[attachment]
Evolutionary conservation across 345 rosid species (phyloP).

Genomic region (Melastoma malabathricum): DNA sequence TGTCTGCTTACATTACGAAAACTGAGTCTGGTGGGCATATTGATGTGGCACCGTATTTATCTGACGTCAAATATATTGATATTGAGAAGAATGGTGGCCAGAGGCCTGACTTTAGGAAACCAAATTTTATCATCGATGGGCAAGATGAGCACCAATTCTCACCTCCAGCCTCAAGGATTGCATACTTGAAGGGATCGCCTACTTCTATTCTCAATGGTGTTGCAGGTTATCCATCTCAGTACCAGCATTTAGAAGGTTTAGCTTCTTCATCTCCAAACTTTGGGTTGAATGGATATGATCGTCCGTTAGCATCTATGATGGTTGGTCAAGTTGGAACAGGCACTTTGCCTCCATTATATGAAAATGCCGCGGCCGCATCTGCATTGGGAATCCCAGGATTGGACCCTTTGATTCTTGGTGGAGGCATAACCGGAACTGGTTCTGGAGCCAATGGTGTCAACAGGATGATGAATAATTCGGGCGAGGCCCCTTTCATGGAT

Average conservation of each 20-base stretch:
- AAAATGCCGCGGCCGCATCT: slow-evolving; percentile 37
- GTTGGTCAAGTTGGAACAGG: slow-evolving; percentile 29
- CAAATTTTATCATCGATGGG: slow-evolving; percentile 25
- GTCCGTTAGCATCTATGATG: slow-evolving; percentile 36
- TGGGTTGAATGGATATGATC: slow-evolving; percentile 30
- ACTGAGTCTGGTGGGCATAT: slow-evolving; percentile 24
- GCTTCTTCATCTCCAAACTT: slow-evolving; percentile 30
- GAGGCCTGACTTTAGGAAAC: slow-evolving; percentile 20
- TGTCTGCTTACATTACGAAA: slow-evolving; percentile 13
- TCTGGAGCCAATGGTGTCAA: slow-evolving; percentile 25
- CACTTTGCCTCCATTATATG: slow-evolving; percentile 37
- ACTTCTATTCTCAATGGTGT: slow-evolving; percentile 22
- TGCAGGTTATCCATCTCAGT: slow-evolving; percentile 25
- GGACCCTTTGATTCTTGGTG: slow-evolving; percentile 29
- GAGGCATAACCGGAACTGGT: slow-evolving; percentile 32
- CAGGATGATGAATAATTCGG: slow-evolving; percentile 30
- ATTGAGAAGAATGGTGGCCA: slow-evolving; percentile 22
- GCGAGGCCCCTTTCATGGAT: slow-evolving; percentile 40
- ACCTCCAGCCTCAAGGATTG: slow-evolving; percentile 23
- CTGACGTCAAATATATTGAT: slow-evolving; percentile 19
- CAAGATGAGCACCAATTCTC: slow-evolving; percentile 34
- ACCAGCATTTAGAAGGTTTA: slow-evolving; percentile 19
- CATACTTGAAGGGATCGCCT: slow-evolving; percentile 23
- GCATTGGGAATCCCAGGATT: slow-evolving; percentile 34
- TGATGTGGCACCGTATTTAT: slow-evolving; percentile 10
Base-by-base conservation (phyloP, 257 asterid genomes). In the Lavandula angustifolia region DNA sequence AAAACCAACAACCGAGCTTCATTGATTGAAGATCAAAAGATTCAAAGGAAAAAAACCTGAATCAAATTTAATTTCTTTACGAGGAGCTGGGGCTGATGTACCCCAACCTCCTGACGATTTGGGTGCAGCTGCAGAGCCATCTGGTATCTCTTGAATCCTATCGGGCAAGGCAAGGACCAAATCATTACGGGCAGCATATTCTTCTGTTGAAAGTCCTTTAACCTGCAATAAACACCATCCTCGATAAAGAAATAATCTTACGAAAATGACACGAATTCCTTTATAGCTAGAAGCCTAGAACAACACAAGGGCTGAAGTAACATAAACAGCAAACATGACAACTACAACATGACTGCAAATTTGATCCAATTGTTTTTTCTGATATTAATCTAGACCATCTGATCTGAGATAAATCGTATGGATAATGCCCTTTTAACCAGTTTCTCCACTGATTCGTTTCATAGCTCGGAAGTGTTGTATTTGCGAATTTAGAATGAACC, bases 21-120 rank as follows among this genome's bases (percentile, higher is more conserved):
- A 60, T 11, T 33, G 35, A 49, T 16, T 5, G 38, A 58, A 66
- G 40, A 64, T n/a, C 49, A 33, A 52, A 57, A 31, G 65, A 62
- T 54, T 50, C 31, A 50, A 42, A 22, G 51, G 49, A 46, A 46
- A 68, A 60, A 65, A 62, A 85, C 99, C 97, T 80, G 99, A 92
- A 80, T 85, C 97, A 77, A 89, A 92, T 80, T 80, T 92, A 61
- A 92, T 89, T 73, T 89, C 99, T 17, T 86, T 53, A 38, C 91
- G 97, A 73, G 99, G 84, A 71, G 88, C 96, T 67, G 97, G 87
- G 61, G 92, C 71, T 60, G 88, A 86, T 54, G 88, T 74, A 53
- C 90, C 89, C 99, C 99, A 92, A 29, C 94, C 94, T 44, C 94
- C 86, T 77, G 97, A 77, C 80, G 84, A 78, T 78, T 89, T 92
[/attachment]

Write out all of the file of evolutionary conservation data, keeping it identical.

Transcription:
Evolutionary conservation across 345 rosid species (phyloP).

Genomic region (Melastoma malabathricum): DNA sequence TGTCTGCTTACATTACGAAAACTGAGTCTGGTGGGCATATTGATGTGGCACCGTATTTATCTGACGTCAAATATATTGATATTGAGAAGAATGGTGGCCAGAGGCCTGACTTTAGGAAACCAAATTTTATCATCGATGGGCAAGATGAGCACCAATTCTCACCTCCAGCCTCAAGGATTGCATACTTGAAGGGATCGCCTACTTCTATTCTCAATGGTGTTGCAGGTTATCCATCTCAGTACCAGCATTTAGAAGGTTTAGCTTCTTCATCTCCAAACTTTGGGTTGAATGGATATGATCGTCCGTTAGCATCTATGATGGTTGGTCAAGTTGGAACAGGCACTTTGCCTCCATTATATGAAAATGCCGCGGCCGCATCTGCATTGGGAATCCCAGGATTGGACCCTTTGATTCTTGGTGGAGGCATAACCGGAACTGGTTCTGGAGCCAATGGTGTCAACAGGATGATGAATAATTCGGGCGAGGCCCCTTTCATGGAT

Average conservation of each 20-base stretch:
- AAAATGCCGCGGCCGCATCT: slow-evolving; percentile 37
- GTTGGTCAAGTTGGAACAGG: slow-evolving; percentile 29
- CAAATTTTATCATCGATGGG: slow-evolving; percentile 25
- GTCCGTTAGCATCTATGATG: slow-evolving; percentile 36
- TGGGTTGAATGGATATGATC: slow-evolving; percentile 30
- ACTGAGTCTGGTGGGCATAT: slow-evolving; percentile 24
- GCTTCTTCATCTCCAAACTT: slow-evolving; percentile 30
- GAGGCCTGACTTTAGGAAAC: slow-evolving; percentile 20
- TGTCTGCTTACATTACGAAA: slow-evolving; percentile 13
- TCTGGAGCCAATGGTGTCAA: slow-evolving; percentile 25
- CACTTTGCCTCCATTATATG: slow-evolving; percentile 37
- ACTTCTATTCTCAATGGTGT: slow-evolving; percentile 22
- TGCAGGTTATCCATCTCAGT: slow-evolving; percentile 25
- GGACCCTTTGATTCTTGGTG: slow-evolving; percentile 29
- GAGGCATAACCGGAACTGGT: slow-evolving; percentile 32
- CAGGATGATGAATAATTCGG: slow-evolving; percentile 30
- ATTGAGAAGAATGGTGGCCA: slow-evolving; percentile 22
- GCGAGGCCCCTTTCATGGAT: slow-evolving; percentile 40
- ACCTCCAGCCTCAAGGATTG: slow-evolving; percentile 23
- CTGACGTCAAATATATTGAT: slow-evolving; percentile 19
- CAAGATGAGCACCAATTCTC: slow-evolving; percentile 34
- ACCAGCATTTAGAAGGTTTA: slow-evolving; percentile 19
- CATACTTGAAGGGATCGCCT: slow-evolving; percentile 23
- GCATTGGGAATCCCAGGATT: slow-evolving; percentile 34
- TGATGTGGCACCGTATTTAT: slow-evolving; percentile 10
Base-by-base conservation (phyloP, 257 asterid genomes). In the Lavandula angustifolia region DNA sequence AAAACCAACAACCGAGCTTCATTGATTGAAGATCAAAAGATTCAAAGGAAAAAAACCTGAATCAAATTTAATTTCTTTACGAGGAGCTGGGGCTGATGTACCCCAACCTCCTGACGATTTGGGTGCAGCTGCAGAGCCATCTGGTATCTCTTGAATCCTATCGGGCAAGGCAAGGACCAAATCATTACGGGCAGCATATTCTTCTGTTGAAAGTCCTTTAACCTGCAATAAACACCATCCTCGATAAAGAAATAATCTTACGAAAATGACACGAATTCCTTTATAGCTAGAAGCCTAGAACAACACAAGGGCTGAAGTAACATAAACAGCAAACATGACAACTACAACATGACTGCAAATTTGATCCAATTGTTTTTTCTGATATTAATCTAGACCATCTGATCTGAGATAAATCGTATGGATAATGCCCTTTTAACCAGTTTCTCCACTGATTCGTTTCATAGCTCGGAAGTGTTGTATTTGCGAATTTAGAATGAACC, bases 21-120 rank as follows among this genome's bases (percentile, higher is more conserved):
- A 60, T 11, T 33, G 35, A 49, T 16, T 5, G 38, A 58, A 66
- G 40, A 64, T n/a, C 49, A 33, A 52, A 57, A 31, G 65, A 62
- T 54, T 50, C 31, A 50, A 42, A 22, G 51, G 49, A 46, A 46
- A 68, A 60, A 65, A 62, A 85, C 99, C 97, T 80, G 99, A 92
- A 80, T 85, C 97, A 77, A 89, A 92, T 80, T 80, T 92, A 61
- A 92, T 89, T 73, T 89, C 99, T 17, T 86, T 53, A 38, C 91
- G 97, A 73, G 99, G 84, A 71, G 88, C 96, T 67, G 97, G 87
- G 61, G 92, C 71, T 60, G 88, A 86, T 54, G 88, T 74, A 53
- C 90, C 89, C 99, C 99, A 92, A 29, C 94, C 94, T 44, C 94
- C 86, T 77, G 97, A 77, C 80, G 84, A 78, T 78, T 89, T 92